I personally don’t mind if the mods, editor, three-ring circus weigh in on discussions. On the contrary, I enjoy knowing what they think since it is, after all, their site. As long as they debate in good faith, they can effectively police bad behavior without censoring dissent. It would only become a problem if they participated in flaming, but I’ve yet to observe that in a year of participation and several of lurking here. If there is groupthink on this site (and there is because we are human and we seek out people with some common ground), it is not because of censorship, IMHO. The mods are strict about comportment, rarely ideology. And if they do delete the occasional post they believe will inflame the regular readership, we’re all guests. If I ever decide I have a problem with it, I can go start my own blog.

      The worst pitfall I think any rationalist can fall into is to indentify personally with an argument, because then the objective can easily shift from clarity, mutual exchange of information and understanding of each other to winning the argument. In the end, that mainly hurts the person whose become emotionally invested because whereas they will only leave with the piece the arrived with, others may leave with more of the puzzle.

    • Antinous / Moderator says:

      Here is a video of Antinous preparing for this thread.

      http://www.youtube.com/watch?v=itmNiTwHOsM#t=0m18s

  20. Repetition is the policy sin that catches ‘disagreers’ unawares at BB, I think. It’s hard not to do it when you have a contrary opinion and many people are against you, but it creates exponential noise and gets deleted. The trick to fighting our groupthink is to treat it collectively as a single interlocutor and not get snarled up in repeating, escalating exchanges.

  21. anarres says:

    I find it fascinating that new social norms are developing on the Internet. While some people see YouTube-style troll-fests as being inevitable on the Internet, some online spaces such as BoingBoing are finding ways to have useful/interesting discussions.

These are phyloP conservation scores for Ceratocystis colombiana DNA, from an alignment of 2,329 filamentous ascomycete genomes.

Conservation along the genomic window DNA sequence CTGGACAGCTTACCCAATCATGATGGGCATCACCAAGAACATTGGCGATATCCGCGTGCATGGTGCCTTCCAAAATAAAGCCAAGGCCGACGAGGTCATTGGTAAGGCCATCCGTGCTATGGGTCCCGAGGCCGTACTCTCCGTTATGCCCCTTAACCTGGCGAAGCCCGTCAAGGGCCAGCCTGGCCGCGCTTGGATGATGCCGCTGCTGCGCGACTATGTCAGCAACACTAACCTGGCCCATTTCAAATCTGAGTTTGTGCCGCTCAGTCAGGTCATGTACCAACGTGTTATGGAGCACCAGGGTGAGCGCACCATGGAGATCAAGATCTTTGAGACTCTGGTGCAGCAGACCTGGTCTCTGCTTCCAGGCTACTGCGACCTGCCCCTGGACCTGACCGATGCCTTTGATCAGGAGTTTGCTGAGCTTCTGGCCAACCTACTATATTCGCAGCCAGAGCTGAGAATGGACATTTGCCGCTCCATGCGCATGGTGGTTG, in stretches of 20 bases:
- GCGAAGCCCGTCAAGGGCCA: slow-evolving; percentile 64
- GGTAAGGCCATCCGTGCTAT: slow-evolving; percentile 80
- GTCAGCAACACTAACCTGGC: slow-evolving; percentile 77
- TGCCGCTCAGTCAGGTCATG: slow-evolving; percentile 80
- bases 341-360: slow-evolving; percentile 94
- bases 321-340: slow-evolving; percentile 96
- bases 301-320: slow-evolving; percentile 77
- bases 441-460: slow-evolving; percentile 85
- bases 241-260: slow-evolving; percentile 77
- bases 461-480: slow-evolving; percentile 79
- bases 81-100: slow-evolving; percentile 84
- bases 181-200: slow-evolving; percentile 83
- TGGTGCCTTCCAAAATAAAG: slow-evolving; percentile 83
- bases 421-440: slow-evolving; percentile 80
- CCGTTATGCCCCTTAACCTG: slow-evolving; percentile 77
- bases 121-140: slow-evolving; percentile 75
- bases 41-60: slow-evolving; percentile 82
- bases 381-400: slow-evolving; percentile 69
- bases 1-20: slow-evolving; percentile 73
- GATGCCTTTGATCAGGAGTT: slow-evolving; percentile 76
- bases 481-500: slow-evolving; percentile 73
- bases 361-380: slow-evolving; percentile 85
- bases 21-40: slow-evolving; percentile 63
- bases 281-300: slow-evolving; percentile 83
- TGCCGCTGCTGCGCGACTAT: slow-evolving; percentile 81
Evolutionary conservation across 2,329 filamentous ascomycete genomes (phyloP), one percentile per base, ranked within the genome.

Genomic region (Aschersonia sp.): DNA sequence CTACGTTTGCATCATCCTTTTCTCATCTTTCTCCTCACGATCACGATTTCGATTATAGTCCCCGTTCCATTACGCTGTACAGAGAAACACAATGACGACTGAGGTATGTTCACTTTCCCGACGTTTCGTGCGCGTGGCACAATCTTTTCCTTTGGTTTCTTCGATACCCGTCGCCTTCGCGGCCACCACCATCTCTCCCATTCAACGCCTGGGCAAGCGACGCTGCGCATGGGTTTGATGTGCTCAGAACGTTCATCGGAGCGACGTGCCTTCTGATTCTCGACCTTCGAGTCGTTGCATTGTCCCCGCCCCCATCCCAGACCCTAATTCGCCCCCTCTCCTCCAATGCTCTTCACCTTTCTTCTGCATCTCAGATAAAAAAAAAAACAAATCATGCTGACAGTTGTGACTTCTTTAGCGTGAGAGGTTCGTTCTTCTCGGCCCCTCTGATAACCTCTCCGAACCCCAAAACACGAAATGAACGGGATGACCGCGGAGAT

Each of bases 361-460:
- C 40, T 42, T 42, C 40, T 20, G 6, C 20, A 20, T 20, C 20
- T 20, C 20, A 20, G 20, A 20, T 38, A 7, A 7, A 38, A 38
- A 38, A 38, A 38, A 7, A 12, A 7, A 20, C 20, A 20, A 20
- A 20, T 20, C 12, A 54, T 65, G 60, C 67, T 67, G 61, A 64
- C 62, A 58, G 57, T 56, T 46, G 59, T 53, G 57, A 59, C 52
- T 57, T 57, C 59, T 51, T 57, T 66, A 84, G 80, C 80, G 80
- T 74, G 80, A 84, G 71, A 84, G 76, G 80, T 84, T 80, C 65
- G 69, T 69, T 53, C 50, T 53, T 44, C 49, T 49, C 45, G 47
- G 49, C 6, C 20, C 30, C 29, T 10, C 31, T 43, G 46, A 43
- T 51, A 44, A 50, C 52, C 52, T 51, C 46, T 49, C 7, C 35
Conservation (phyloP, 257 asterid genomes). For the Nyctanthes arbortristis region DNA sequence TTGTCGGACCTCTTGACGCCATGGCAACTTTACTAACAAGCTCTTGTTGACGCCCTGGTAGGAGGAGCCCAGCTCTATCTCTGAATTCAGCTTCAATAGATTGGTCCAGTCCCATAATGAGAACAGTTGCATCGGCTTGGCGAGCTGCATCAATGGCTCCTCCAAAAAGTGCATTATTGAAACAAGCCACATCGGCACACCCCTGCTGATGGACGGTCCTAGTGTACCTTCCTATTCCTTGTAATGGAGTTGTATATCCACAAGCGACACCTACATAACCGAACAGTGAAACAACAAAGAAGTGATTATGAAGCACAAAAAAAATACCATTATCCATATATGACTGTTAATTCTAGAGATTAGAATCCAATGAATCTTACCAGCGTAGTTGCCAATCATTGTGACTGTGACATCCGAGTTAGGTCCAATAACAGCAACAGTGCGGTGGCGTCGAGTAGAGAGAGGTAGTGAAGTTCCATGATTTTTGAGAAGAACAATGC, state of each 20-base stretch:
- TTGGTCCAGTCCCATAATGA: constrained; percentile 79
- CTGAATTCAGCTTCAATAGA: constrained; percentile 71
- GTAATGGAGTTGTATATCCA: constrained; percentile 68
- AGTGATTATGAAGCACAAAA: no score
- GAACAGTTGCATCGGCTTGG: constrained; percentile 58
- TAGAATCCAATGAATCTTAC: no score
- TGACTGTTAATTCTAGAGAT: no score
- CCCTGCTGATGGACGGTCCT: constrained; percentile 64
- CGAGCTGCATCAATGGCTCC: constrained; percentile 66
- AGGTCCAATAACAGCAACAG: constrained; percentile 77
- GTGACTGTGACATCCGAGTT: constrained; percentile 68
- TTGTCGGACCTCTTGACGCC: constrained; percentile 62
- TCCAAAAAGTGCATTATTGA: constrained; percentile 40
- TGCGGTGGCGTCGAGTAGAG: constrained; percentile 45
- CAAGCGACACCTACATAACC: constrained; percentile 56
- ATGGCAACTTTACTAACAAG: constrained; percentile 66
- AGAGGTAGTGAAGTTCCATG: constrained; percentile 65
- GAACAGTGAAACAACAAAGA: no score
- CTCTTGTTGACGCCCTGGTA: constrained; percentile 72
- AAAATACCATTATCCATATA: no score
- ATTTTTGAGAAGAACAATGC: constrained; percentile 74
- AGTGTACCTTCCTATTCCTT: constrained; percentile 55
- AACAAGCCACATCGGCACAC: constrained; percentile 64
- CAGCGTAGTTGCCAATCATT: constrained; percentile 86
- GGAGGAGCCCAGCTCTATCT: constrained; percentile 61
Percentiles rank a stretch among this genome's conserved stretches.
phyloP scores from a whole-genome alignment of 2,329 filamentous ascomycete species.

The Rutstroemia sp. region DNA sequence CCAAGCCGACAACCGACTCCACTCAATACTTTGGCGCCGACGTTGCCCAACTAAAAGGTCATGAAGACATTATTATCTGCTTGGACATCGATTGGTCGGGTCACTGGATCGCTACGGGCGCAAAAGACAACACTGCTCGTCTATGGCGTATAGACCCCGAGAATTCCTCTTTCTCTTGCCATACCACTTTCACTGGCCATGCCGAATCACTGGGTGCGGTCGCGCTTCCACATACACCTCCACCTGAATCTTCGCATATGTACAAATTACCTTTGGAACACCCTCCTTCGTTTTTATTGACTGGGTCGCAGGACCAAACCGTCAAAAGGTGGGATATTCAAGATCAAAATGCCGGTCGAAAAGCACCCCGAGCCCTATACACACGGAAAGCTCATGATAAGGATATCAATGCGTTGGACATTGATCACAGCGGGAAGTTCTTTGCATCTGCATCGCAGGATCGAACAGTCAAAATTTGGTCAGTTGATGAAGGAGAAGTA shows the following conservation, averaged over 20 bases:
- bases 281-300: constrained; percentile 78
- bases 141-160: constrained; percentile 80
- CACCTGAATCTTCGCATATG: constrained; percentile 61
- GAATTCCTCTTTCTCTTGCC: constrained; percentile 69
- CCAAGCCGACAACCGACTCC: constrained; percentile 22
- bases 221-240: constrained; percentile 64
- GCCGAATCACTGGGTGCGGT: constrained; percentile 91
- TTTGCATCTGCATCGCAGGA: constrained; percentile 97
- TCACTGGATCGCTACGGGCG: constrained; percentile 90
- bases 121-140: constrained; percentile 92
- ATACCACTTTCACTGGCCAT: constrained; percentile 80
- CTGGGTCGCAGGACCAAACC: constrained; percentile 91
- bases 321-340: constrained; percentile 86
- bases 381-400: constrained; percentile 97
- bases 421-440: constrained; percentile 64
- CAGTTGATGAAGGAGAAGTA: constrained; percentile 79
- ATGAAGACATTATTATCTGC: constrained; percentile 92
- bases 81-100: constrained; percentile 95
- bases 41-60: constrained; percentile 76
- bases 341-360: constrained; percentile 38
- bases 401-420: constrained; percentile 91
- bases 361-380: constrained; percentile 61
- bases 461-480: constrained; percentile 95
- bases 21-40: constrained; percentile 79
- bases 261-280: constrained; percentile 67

22. tedder42 says:

    the https version of The Economist isn’t loading. Here’s the http version:
    http://www.economist.com/blogs/babbage/2011/08/online-anonymity

  23. pyster says:

    I am an obnoxious and abrasiveness asshole who is often accused of shitting on things just for fun and sport. Making all kinds of outlandish statements. As far as I am aware boing boing has never censored me. I feel this is because its run by what I consider mature intelligent adults who arent overly sensitive to mindless politically correct pandering. Now I am sure BB censors all kinds of shit, and has laid down a heavy hand on people, I’ve just not seen it, and I have been a reader forever.

    The slashdot moderation system is nothing but tyranny of the masses. Say something unpopular or that some fucktard doesnt understand? Get modded down. /. stalkers are some of the most amusing types too. They mod down everything you say based on some perceived slight. But… you’re correct, its a display/content problem. They still allow the content, they just allow others to avoid seeing it if they dont wish too. Unfortunately the tools are often used by vindictive stalkers.

    I always assumed the comments here were made by the average slice of boing boing users, just like comments on foxnews are made by average foxnews users. There is a reason why all the comments on foxnews sound like they came from an uneducated shithead, because that is the user base. Boing boing covers a diverse array of ‘high brow’ shit. Partical physics, civil rights issues, art, video games, history, computers, police brutality, law, and does so with a philosophy I cant clearly define but like. It attracts people of  similar interests and mindsets.

    This idea that ‘moderators define a forum’ is very single dimensional. The content and the way it projects a set of values defines who will be using your forums to begin with. All the moderation in the world isnt going to make foxnews comments any more tolerable to read. And no lack of moderation could turn these forums into anything reaching the level of stupidity seen there. Why? because those sort of idiots just dont seem interested in the content here.

    Another site with forums I feel similar about would be Ar’s Technica.

    The users make or break a forum, all the mods can do nudge things.

    I ran a bbs for 10 years, 85-95. was censorship free. users could post whatever they wanted. only twice in all that time was anything removed, both instances at the request of a girl who was hiding something from her mother who was a user on the bbs. still regret censoring that.